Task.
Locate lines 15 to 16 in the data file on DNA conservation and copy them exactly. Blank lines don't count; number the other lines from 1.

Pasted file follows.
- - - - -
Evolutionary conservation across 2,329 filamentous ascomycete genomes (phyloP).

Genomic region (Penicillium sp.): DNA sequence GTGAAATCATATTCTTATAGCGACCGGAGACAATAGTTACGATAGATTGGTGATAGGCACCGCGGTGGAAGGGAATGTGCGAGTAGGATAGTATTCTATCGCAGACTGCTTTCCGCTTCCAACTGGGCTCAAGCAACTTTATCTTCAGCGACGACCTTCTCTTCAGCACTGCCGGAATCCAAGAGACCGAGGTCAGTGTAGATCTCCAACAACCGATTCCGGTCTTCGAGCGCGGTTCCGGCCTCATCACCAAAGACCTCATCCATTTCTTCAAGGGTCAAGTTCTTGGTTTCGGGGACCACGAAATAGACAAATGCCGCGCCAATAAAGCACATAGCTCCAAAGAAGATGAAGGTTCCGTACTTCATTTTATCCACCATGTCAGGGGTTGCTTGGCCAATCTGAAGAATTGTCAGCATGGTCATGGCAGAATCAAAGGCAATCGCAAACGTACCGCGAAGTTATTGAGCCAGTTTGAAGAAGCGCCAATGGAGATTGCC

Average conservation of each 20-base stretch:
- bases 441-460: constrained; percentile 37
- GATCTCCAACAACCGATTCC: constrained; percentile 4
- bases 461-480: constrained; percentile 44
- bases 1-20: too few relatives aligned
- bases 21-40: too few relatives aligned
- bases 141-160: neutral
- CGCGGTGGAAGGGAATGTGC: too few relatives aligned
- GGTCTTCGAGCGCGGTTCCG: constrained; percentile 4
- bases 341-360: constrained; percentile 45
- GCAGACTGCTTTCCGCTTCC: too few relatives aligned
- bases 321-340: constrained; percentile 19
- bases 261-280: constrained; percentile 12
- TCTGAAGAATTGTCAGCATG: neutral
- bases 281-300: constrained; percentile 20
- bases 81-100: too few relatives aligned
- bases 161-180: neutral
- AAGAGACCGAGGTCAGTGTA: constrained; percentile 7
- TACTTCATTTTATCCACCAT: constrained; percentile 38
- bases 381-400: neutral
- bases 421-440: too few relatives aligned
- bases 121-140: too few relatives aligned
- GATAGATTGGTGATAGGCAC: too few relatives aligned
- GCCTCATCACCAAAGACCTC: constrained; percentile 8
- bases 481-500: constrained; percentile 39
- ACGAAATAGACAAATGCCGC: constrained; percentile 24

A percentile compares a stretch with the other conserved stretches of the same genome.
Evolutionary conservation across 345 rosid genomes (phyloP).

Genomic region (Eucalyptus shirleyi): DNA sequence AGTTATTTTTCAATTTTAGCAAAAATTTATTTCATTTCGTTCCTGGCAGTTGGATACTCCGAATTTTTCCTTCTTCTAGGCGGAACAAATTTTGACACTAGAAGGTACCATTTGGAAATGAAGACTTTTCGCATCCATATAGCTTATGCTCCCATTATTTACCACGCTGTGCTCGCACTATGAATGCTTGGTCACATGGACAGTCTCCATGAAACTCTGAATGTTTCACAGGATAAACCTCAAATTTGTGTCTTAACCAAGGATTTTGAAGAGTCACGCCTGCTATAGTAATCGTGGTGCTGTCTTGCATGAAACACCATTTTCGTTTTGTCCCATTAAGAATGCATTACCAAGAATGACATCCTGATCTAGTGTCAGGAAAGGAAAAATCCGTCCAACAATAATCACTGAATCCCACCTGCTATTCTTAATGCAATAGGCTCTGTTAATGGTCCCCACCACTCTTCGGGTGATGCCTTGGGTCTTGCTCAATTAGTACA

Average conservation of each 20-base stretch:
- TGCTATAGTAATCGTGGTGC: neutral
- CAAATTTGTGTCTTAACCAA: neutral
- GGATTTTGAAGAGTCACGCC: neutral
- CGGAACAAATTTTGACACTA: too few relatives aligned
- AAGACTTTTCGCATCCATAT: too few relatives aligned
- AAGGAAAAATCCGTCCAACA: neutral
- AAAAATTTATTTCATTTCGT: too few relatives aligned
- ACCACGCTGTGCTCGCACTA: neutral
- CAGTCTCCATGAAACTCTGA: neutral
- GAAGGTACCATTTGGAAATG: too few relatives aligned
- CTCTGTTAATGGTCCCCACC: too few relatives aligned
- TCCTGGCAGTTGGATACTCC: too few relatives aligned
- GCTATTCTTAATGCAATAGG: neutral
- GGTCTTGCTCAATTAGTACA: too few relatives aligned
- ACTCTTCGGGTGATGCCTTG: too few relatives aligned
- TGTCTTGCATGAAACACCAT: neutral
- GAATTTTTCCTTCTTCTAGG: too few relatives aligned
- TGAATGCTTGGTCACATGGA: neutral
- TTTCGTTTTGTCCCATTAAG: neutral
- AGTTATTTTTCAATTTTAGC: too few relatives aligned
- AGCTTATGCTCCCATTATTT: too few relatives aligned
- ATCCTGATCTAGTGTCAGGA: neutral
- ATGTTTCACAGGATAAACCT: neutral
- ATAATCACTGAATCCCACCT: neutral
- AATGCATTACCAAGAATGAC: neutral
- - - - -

- bases 261-280: constrained; percentile 12
- TCTGAAGAATTGTCAGCATG: neutral